These runner questions were so great and so common that any runner could benefit from hearing these expert answers.
Digestion issues, sore muscles, stretching inquiries, and diet conundrums were just a few of the topics we were able to cover. If you’ve ever had a running question, chances are it’s answered by clicking below.
Barefoot running is no longer considered strange science. Just last week I passed a barefoot runner and instantly pointed out to my husband how exciting it is to see a running purist. It was as if I’d seen a lemur in the wild.
Barefoot running is an intriguing practice and more people are growing curious about it. But most often they want to know if it’s safe for everyone.
There are many proposed benefits of barefoot running, the most prominent being it allows you to feel more connected to the ground, helps you stay more in tune with your body and prevent injuries, and strengthens your feet.
Though no one “invented” barefoot running, there was a surge of interest in the practice in the late 90s and early 2000s as running experts began seeking out running in its purest form.
Around the same time shoe maker Vibram started producing their minimalist running shoes, which have since attracted a small army of loyal barefoot running believers that swear by the brand. New Balance has also partnered with Vibram to produce a minimalist style running shoe without the “glove-like” slots for a runner’s toes.
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Running is a learning process. I’m far from the runner I was two years ago, and unrecognizable from the one I was when I first started. There are so many mistakes to learn from and so many trials and errors to experience. It’s been six years since I put on my first pair of running shoes and began my journey. As I prepare for my long run this weekend, I can certainly say I learned one lesson the hard way: The issue of refueling during runs. This took a lot of trials and even more errors on my part. But today, my pantry is stocked with my fuel of choice and I hope my days of struggling with mid-run fuel is over.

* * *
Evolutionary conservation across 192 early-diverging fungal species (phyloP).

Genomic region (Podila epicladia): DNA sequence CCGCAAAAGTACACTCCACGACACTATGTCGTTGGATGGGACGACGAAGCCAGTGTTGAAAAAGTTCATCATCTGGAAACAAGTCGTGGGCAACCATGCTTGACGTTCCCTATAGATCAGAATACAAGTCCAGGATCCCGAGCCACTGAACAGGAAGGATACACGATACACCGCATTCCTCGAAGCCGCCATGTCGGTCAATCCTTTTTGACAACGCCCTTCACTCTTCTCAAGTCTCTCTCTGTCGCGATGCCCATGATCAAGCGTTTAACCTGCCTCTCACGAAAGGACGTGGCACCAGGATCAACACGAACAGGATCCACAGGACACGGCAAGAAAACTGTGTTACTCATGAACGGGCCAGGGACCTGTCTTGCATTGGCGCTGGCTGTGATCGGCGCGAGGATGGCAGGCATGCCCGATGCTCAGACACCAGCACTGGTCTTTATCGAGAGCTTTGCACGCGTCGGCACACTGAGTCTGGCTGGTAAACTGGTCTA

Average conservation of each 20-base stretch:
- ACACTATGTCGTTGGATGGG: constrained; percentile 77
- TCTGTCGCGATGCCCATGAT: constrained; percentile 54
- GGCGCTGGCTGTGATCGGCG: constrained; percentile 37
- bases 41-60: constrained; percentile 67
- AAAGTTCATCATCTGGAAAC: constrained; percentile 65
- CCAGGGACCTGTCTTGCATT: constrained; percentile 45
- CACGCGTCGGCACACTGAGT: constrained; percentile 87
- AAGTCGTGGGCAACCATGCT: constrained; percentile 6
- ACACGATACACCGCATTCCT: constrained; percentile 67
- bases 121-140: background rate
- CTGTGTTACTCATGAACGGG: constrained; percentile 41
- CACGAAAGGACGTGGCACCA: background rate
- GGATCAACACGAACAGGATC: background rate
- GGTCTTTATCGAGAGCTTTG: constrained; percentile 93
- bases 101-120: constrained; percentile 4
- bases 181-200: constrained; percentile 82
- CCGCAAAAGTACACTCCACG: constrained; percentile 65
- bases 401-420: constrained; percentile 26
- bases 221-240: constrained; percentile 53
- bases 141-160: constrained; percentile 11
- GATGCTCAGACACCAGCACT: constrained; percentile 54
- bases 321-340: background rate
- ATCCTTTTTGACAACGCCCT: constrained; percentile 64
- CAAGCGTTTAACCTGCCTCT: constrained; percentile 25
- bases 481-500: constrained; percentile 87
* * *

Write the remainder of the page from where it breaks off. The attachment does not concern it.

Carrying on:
Recently, NPR’s food blog “The Salt” reported on the issue of using real food as athletic fuel. That is, real food instead of the many popular gels, chews, and drink mixes. The title alone made me laugh at my former self. I recalled my early days in training for my first marathons. I was so convinced that I needed all natural foods. On long runs, I toted around the most cumbersome bags loaded with fresh fruit, honey, or even nuts. I was trying so hard to live up to this uber-natural standard I placed on myself. Furthermore, all awkwardness aside, these methods weren’t working. I wasn’t feeling any energy from my fuel and even worse, I was having such a hard time digesting these foods while on the run. Come marathon day, there was no way I could run a strong, fast race with these issues and a pantry in my shorts.